We’ve had a packed couple of months, with loads going on – we’ve been involved in lots of different activities both at our base in our stall in Kirkgate Market and at events around the city, some planned and some completely spontaneous and responsive.
We were delighted to be part of Bradford Refugee Week this year, taking part in the Refugee Festival at Bradford University on 4th June, where we ran an instant book workshop, and we met many fantastic, creative kids and young people who made books like these
We also took part in Bradford Refugee Week exhibition, ‘Welcome’, in June and produced a collective zine of the same name, containing reflections, writing and images in response to the theme, which was given out free as part of the exhibition.
On 11th June we were delighted to help host an event called ‘Rubbish Ideas’ as part of the very first Bradford Open Source Economy Day organised by Bob Thorpe and Richard Dillon from Fairmondo, the UK’s first cooperatively owned ethical marketplace.
We watched a film about upcycling and talked about how we could start to imagine Bradford as a zero waste city. Julie brought in some sewing she is working on, making curtains from upcycled fabrics, and we shared ideas for how we can connect and use our energies and resources.Thanks to Richard and Bob for bringing such a great conversation to the space – these are ideas we will be thinking about and hoping to connect with people on in the future.
In the week running up to the EU referendum, we hosted an informal lunchtime discussion, with Bradford IWW trade union member and friend of Wur Altaf Arif. Many thanks to Altaf, and to our friend Lisa Cumming from Programme For a Peaceful City
co-hosted an event at Bradford University in the weeks before and who were generous enough to share their resources, information and time to help us explore the issues at Wur. It was a really valuable space to talk through our thoughts, and to try to understand the issues.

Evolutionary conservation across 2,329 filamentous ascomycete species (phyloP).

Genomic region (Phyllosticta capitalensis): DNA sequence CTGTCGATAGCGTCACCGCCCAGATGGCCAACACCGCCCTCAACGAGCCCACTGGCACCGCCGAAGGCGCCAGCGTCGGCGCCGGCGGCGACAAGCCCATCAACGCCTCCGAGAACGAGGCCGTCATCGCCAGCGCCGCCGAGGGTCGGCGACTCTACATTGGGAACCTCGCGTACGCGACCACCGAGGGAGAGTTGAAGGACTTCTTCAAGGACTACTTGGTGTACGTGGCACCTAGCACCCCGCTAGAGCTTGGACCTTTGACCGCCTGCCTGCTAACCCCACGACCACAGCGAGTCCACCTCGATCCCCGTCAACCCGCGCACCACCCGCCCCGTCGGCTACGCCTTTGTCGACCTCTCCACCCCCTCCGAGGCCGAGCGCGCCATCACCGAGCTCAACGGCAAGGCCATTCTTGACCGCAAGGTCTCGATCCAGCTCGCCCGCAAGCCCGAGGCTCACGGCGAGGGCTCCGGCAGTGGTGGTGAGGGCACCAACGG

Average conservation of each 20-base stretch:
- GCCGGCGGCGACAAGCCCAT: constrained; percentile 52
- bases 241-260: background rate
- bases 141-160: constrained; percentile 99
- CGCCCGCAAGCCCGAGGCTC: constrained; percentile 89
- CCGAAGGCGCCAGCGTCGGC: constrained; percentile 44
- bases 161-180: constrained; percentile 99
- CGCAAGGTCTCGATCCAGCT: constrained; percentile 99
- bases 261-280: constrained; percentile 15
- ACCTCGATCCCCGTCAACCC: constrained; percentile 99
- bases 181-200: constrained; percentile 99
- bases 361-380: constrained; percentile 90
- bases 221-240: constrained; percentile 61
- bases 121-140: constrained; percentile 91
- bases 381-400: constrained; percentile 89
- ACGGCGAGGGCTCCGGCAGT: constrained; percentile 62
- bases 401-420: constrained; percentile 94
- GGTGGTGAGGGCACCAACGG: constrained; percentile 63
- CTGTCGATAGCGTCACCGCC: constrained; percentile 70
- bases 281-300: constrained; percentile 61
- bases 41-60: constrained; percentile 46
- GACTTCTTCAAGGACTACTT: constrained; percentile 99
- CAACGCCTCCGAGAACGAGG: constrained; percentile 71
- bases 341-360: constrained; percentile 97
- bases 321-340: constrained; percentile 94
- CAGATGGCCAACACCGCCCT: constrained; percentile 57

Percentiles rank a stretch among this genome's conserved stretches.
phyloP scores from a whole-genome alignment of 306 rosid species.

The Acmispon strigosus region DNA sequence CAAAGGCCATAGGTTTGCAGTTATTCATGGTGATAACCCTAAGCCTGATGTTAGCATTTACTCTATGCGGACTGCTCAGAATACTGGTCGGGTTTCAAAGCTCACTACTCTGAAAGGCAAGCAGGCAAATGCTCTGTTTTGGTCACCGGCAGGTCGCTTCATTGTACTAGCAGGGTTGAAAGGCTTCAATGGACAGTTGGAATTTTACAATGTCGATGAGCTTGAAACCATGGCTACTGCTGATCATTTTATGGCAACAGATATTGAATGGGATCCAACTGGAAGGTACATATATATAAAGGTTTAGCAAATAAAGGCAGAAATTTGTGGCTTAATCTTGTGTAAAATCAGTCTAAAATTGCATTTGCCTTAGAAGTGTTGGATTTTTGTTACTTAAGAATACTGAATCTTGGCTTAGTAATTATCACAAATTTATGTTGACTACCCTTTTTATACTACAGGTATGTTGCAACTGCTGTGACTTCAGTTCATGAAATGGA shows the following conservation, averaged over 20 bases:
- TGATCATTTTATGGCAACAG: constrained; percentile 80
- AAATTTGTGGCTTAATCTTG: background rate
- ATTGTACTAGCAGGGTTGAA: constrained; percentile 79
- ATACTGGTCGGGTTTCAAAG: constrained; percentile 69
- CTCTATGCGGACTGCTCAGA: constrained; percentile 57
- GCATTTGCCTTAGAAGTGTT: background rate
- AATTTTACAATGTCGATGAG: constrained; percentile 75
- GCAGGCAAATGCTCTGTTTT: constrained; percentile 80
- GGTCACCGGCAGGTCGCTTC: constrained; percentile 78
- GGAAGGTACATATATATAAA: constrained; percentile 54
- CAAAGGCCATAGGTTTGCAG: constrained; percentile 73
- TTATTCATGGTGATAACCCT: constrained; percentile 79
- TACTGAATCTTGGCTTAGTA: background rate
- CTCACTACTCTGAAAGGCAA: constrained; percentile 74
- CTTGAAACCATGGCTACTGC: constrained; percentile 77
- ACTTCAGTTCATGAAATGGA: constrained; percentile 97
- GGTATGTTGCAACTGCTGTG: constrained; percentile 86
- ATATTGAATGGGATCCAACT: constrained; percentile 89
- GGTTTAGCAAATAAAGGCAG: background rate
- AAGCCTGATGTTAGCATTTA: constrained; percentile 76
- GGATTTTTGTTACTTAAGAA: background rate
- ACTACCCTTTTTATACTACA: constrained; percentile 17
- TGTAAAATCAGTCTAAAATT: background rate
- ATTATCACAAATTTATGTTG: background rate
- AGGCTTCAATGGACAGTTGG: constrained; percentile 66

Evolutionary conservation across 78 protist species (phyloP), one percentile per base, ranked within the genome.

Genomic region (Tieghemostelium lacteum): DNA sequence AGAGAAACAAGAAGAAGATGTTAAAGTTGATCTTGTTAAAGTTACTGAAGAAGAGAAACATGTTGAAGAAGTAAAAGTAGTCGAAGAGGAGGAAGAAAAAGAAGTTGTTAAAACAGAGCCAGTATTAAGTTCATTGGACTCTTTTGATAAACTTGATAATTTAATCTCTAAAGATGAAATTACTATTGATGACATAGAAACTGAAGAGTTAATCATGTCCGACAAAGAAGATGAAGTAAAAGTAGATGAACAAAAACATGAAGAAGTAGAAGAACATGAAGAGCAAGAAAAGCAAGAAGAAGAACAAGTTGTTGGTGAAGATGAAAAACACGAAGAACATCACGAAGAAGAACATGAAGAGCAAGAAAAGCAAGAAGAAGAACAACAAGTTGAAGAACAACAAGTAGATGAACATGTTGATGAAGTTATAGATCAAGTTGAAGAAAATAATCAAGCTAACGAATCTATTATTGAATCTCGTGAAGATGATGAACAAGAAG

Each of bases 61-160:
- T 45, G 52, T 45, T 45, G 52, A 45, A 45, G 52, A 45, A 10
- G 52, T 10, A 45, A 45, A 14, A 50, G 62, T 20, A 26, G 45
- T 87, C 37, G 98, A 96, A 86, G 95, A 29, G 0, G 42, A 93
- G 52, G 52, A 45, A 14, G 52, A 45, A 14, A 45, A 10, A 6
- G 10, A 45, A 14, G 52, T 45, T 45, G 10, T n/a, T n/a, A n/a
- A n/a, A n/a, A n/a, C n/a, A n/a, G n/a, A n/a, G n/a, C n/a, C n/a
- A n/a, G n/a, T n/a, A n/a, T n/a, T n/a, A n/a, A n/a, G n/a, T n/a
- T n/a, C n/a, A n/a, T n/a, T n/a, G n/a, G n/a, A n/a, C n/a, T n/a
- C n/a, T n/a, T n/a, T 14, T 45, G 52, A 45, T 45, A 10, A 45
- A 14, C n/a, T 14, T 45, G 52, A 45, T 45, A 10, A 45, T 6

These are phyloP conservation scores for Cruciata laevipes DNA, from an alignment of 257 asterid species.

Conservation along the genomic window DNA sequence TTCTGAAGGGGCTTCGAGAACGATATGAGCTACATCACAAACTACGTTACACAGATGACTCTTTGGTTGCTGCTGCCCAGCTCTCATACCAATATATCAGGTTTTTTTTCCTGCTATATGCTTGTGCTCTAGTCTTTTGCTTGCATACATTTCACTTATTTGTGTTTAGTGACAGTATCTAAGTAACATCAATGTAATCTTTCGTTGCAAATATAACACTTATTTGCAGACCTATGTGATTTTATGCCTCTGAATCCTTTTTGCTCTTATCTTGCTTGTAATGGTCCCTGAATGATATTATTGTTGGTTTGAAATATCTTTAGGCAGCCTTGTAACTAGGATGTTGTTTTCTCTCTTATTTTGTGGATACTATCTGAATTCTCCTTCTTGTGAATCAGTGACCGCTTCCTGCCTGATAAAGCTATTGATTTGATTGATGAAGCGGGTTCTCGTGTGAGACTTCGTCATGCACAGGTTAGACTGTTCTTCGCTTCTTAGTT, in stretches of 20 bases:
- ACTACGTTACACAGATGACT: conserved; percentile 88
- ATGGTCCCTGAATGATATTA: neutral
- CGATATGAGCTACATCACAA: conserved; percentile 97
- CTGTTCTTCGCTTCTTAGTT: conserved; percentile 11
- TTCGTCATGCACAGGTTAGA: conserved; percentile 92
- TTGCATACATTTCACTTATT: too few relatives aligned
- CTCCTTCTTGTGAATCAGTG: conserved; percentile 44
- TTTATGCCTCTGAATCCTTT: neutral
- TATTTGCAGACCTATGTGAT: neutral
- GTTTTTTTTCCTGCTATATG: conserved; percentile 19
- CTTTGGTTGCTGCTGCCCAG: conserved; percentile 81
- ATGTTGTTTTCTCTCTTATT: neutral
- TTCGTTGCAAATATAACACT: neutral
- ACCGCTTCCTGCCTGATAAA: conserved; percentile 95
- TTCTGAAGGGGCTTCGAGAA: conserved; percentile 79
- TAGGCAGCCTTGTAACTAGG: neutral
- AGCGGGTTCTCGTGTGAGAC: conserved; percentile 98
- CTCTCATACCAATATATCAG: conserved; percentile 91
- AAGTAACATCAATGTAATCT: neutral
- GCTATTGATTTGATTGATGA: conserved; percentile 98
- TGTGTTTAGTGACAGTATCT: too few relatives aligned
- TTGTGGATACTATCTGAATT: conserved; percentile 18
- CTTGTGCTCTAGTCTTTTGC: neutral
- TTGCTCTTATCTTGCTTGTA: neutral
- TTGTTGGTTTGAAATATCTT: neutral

Elizabeth, primarily a writer of fantasy fiction who has published in both short story and novel form, led us through a wonderful workshop where we generated ideas of change and transformation through storytelling. It was a very welcome space for us to be able to do explore ideas and thoughts through fiction at such a heightened time as the Brexit result just announced the day before. Many thanks to Elizabeth for facilitating such a sensitive and thoughtful workshop – it was so good.
We put together our second collective zine, on the theme of COMMUNITY, the following week in time for the Printing Communities exhibition event at South Square
We’re really proud of our zine, which contains stories and experiences and explorations on ideas of community via writing, drawing and collage, made by members and friends of Wur Bradford. Themes include Ramadan, Bradford City football team, the story of a community garden, reflections on post Brexit racism and strategies for surviving far right popular crises, and the power of smiling to feel connected to others. The zine is dedicated to the late Jo Cox MP, tragically murdered on 16th June, who said
“We are far more united and have far more in common that things that divide us”
Many thanks to all our friends in Bradford and beyond who took time to contribute. There are still copies available of the zine at our online shop for £1 plus postage.All proceeds go to Bradford Immigration & Asylum Support & Advice Network (BIASAN)
We were proud to be part of ‘Bradford Says Everyone Stays’ vigil on 13th July, which was initiated and organised by Bradford theatre maker Javaad Alipoor in response to concerns about post Brexit racism and attacks happening around the country. The vigil brought many people together in solidarity to show that our city of Bradford would not be divided and that we stand together against racism and for love. We hosted several drop in sessions at the stall to make banners and posters for the event.
Being able to be involved in the event gave us hope – we were inspired by the many people came down to help make banners, signs and posters and so happy to see these being part of the event, which brought 500 people together in a powerful statement of unity and solidarity with all our communities.
We leave July still processing all the tumultuous world and political events of the past months and feeling unsure what is ahead of us, but with an overriding feeling of pride and hope in our city, and with a sense of purpose to carry on with our part in it, by connecting people through creativity however and whenever we can.
Thank you to everyone who has contributed in so many different ways over the past couple of months – onwards and upwards!
Wur Bradford is generously supported by Bradford Council, Bradford Markets and Two28